The right to citizenship in the European Union is now considered a luxury good. More than a dozen EU nations including Greece now provide "golden visas," or investment opportunities that grant affluent foreigners citizenship or residency in exchange for real estate or government bonds. However, although being enormously profitable, these schemes invite foreigners with criminal histories into the bloc.
This is why the EU considers such residency by investment programs risky and irresponsible. Greek Golden Visa or Golden passports present significant security issues. The European Union considers golden visas undesirable from an ethical, legal, and economic perspective. To combat corruption and money laundering, members of the European Parliament (MEPs) demand consistent EU regulations on "golden visas."
The European Union is worried that Greek citizenship is on sale. Thus, the parliament suggests new laws that apply to everyone to solve the numerous issues associated with "citizenship/residence by investment" programs. Read on to learn about the reasons behind EU’s disapproval of Greek Golden visas and other member countries offering it.
Under the "Residency by Investment" or "Golden Visa" program, foreign nationals may become citizens of Greece by making a real estate investment and fulfilling other requirements. After submitting the application and any further supporting documents, the Golden Visa for Greece is usually granted within two months.
Some of the initial requirements for the citizens interested in the Greek Residency by Investment program are as follows:
The minimum property worth needed for Greece’s Golden Visa, one of the most well-liked schemes and one of its kind for wealthy foreigners seeking residence in Europe, is expected to rise from 250,000 Euros (268,977.42 USD) to 500,000 Euros (537,954.84 USD) in 2023.
The new minimum valuation at the time of purchase is going to apply to the following:
According to the Transparency International (TI) and Global Witness report "European Getaway - Inside the murky world of golden visas," over the past ten years, golden visa schemes have brought more than six thousand new citizens and 100,000 new residents into the European Union". The majority of whom have highly dubious sources of wealth. This is why all EU nations offering golden passports including Greece need to examine the issue more closely.
According to reports, the amount of foreign investment in Greece’s real estate reached 414.4 million Euros in the second quarter of 2022. It was considered a 67% rise over the same time in 2021. It’s a testament to the fact of the explosive growth in demand for Greek Golden Visas. In recent years, one-third of real estate transactions in the Hellenic Republic involved acquisitions made specially to obtain a Golden Visa. The most sought-after residences were apartments and mansions in Athens’ center, on the Riviera, and in well-known tourist locations.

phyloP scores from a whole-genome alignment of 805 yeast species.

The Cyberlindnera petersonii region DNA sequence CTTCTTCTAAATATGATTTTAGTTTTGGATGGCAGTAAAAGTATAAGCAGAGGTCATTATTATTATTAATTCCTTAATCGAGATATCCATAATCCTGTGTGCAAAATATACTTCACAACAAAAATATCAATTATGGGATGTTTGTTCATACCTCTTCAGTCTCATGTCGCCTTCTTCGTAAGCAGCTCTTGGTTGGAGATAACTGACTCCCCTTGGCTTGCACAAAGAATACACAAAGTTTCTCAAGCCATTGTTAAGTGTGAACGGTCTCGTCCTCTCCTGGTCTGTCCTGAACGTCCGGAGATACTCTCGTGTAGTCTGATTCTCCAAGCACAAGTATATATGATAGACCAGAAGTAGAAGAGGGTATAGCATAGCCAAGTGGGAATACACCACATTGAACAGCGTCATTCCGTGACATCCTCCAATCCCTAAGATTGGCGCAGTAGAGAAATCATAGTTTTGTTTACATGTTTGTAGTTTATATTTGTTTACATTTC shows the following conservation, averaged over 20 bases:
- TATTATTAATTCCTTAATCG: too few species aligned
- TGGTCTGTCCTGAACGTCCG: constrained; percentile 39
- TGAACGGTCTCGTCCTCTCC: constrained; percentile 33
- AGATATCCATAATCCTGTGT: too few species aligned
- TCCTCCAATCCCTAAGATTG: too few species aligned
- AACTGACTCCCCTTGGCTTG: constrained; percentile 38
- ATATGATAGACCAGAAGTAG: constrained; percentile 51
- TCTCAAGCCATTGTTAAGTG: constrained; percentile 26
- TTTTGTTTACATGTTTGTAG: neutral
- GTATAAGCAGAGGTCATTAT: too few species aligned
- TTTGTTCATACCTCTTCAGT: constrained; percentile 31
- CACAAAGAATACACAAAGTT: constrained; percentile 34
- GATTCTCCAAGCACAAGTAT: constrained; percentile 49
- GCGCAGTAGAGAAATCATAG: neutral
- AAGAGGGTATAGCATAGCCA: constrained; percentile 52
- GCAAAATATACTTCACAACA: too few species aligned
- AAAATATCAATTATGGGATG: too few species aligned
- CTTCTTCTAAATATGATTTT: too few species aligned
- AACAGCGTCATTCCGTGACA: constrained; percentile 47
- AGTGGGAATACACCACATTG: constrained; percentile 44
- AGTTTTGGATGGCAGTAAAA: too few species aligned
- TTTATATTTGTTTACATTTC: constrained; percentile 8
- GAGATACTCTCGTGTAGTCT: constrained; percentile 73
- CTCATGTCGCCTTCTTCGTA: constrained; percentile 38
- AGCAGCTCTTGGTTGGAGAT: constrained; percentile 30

Foreign investors were buying up real estate in Greece as it was believed that the cap for resident permits was about to be raised. There is some support at the EU level for putting an end to the current Golden visa rush, even if such programs are unlikely to be abolished anytime soon.
It is believed that Golden visas for Greece give affluent people a chance to "purchase" the right to residency, occasionally without even having to live there. To wealthy individuals, it presents a "golden" chance to make investments in Greece and gain expedited residency rights. This is one of the reasons why residency by investment programs has come under scrutiny.
The EU’s founding principles are threatened by "citizenship by investment" (CBI) schemes. It grants third-country nationals citizenship rights in exchange for a monetary payment. A person who does not possess the nationality of either one of the European Union’s Member States or one of its associate members is considered to be a third-country national. It is being debated that as member states such as Greece sell something that was never meant to be a commodity, the practice is referred to by the European Parliament as "free riding."
Members of the European Parliament (MEPs) claim that applications are being approved even though conditions have not been fulfilled by the investors seeking Greek golden passports. MEPs demand that this residency by investment programs be phased out because of the hazards they pose.